The students each proceeded cautiously, thinking deeply and holding to their commitment to speak honestly. Shahir became the perfect example of dealing with his own uncertainty when addressing the question about evolution. He began his response with Adam and Eve and then a caveat:

“I am not as knowledgable on this topic as I would like to be but there are people in our audience who are, definitely, and I wouldn’t want any of my personal thoughts to get in the way of the truth of what Islam actually believes in.”

Shahir asked the audience to seek out those more knowledgeable practitioners at the end of the night. He concluded his remarks with a statement of truth that transcended the question, “I have a lot to learn still, when it comes to everything really.” Shahir showed how accepting the incompleteness of one’s own understanding can change the tone of our conversations.

Lets Talk MadisonJay believes this moment represents an advantage student leaders have when navigating these controversies. Before the conversation started, the students explained that they were still working to understand their faiths themselves. Jay said he asked for “forgiveness and grace” up front because they were certain to get something wrong, to choose the wrong words and to say something that might cause offense. This gesture asked audience members to understand the students as individuals practicing their faith, puzzling through their own questions even while attempting to answer whatever questions the audience asked of them. This framed the conversation as an exercise in understanding one’s own faith as much as it was an effort to know the beliefs of others.

Wanting to show that the conversation was just getting started, the final act of the night included one more invitation. The students asked everyone to bring their questions to the front of the auditorium where they would be joined by adult practitioners of their faiths. The auditorium filled with conversations as audience members left their seats.

This moment had worried Jay some. He had imagined what it would look like if no one took them up on this less formal and more personal part of the evening. The audience could have instead filed out of the auditorium and left the conversation behind them. Stepping to the front of the stage at the end of the night, Jay shared his concern with the audience, “if the conversation stops when you walk out the doors, then this night did not meet its goal.” He then finished his remarks by emphasizing the evening’s theme, “Let’s talk,” and extended it to include, “Let’s communicate. Let’s cooperate.”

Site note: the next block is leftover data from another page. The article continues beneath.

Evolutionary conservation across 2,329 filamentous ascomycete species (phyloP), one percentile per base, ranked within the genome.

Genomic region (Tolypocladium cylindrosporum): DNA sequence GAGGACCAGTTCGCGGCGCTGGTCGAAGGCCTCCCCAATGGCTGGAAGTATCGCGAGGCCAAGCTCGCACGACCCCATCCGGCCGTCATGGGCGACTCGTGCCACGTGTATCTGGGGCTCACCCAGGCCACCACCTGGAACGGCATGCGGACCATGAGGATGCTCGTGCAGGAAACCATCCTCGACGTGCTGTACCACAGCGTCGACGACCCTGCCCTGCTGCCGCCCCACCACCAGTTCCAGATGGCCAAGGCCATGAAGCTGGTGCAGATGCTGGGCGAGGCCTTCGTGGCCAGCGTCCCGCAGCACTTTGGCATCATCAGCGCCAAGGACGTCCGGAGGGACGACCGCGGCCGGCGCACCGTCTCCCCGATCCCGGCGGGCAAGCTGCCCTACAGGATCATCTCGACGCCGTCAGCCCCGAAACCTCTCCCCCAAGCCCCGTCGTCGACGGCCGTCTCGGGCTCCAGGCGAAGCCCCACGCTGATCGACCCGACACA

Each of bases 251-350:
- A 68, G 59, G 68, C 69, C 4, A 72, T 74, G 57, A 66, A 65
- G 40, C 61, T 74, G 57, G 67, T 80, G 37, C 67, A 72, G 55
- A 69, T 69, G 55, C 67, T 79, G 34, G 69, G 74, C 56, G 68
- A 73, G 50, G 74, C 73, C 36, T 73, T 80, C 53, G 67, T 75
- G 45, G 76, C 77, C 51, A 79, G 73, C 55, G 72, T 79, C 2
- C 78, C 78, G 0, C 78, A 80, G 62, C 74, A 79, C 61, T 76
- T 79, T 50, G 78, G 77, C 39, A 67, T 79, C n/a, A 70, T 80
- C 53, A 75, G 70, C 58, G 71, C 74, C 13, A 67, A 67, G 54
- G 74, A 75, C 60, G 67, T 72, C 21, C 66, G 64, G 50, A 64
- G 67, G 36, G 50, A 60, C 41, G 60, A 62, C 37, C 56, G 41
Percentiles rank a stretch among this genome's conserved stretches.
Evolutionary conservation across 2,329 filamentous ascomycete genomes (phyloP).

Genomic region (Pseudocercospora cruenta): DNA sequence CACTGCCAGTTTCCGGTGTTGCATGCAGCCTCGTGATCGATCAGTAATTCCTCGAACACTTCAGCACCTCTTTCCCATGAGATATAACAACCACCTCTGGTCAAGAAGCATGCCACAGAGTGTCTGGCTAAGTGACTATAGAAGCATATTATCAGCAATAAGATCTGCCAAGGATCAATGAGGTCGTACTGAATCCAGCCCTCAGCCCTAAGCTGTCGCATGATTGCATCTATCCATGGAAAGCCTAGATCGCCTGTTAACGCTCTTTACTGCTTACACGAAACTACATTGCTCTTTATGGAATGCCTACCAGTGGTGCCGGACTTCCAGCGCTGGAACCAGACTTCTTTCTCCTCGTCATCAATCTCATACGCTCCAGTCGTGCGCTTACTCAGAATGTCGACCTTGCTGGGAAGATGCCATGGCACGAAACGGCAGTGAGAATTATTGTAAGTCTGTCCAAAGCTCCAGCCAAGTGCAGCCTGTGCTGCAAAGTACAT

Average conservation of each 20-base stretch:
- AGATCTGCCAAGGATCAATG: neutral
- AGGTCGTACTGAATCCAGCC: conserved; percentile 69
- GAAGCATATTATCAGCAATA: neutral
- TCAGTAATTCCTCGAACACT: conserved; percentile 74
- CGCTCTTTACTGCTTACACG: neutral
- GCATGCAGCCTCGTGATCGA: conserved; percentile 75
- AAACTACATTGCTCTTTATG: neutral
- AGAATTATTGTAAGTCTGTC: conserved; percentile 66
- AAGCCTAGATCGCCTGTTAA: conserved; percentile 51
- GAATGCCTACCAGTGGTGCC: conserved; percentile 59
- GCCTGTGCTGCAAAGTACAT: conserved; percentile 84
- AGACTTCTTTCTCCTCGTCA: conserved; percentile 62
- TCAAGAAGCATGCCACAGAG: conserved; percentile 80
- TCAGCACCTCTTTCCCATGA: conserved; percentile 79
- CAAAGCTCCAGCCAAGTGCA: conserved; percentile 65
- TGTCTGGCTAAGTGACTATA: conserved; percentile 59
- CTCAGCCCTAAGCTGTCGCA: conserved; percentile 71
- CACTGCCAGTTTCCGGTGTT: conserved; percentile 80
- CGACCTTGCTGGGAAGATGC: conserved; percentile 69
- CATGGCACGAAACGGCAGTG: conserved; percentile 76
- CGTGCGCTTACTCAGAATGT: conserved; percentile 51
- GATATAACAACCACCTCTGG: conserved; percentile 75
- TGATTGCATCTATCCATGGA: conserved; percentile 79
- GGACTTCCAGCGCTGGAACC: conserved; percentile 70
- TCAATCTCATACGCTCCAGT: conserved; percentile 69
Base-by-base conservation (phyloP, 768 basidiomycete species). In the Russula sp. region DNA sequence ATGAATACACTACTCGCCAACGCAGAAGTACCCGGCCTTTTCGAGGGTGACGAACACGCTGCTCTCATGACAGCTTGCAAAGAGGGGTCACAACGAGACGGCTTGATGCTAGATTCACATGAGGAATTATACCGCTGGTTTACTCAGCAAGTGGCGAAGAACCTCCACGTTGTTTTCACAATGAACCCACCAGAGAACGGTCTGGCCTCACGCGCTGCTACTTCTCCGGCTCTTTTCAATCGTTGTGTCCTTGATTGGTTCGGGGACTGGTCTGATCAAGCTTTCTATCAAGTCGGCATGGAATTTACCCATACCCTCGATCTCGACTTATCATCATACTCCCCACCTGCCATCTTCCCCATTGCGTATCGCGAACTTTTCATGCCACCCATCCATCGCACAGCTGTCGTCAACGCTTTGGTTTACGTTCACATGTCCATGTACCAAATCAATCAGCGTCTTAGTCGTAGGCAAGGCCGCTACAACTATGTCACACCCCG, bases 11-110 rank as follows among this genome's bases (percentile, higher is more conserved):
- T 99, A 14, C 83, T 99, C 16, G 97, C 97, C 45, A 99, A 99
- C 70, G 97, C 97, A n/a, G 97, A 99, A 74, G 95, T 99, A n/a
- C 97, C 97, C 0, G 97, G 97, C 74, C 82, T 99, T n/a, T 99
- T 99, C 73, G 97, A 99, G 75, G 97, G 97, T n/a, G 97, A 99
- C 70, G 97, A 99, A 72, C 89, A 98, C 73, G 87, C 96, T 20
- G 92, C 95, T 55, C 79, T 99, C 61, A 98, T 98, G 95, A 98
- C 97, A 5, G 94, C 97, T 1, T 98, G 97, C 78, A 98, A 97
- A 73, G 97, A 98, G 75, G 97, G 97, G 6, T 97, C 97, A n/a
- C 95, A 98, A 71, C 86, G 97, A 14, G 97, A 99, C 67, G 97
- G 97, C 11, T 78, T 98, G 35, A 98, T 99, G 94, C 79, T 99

The audience stayed to talk more. Jay laughed as he recalled having to resort to flipping the lights on and off to convince everyone to go home.

Their evening together had reached its end but the conversations spilled over into the days that followed. Jay, Shahir and Roshni received an invitation to speak to a nearby retirement community, and the Lieutenant of the Frisco police asked them to come talk to the police force too. Jay excitedly shared that he had just seen a letter the retirement community sent to the Muslim congregation building a mosque near their residences. The letter referred to having attended the “Let’s Talk” event, expressed appreciation for the the beauty of the building taking shape next door and then extended a good neighbor’s offer to help if they needed it.

Conversations at the front of the auditorium

Conversations at the front of the auditorium

A Community that Listens Together, Learns Together

Jay paused and thought over the question about the night’s success, but the answer came quickly. He knew the night was a success at something near the halfway point of the evening’s agenda. He remembered looking out into the crowd and seeing faces that looked like Frisco… “there were turbans next to baseball hats.”

The support of his community had sustained his work and made it possible. That, however, would not have been enough to make the event succeed in all the ways he wanted. When asked to consider what made the evening work in Frisco and what would be important in planning events in other communities, Jay identified three must-haves:

  1. The participation of well-respected students who were willing to demonstrate the work of learning together,
  2. A school community willing to take risks and able to support one another in the face of those uncertainties, and
  3. An audience able to accept the students’ appeal for forgiveness and understanding.

Like a professional event planner, Jay added that a heavy amount of marketing had also contributed to the night’s success. He devoted a month to promoting the event with his simple proposition, “Let’s Talk.” That simplicity made it possible to counter the tension and discomfort of religious differences in a community. That casual invitation put learning together and respecting one another back at the top of the community’s agenda.

The conversations sparked by a one night event at Liberty High School continue to work their way across the community improving the way people there talk to one another. When you want to start this conversation in your community, you know who to talk to.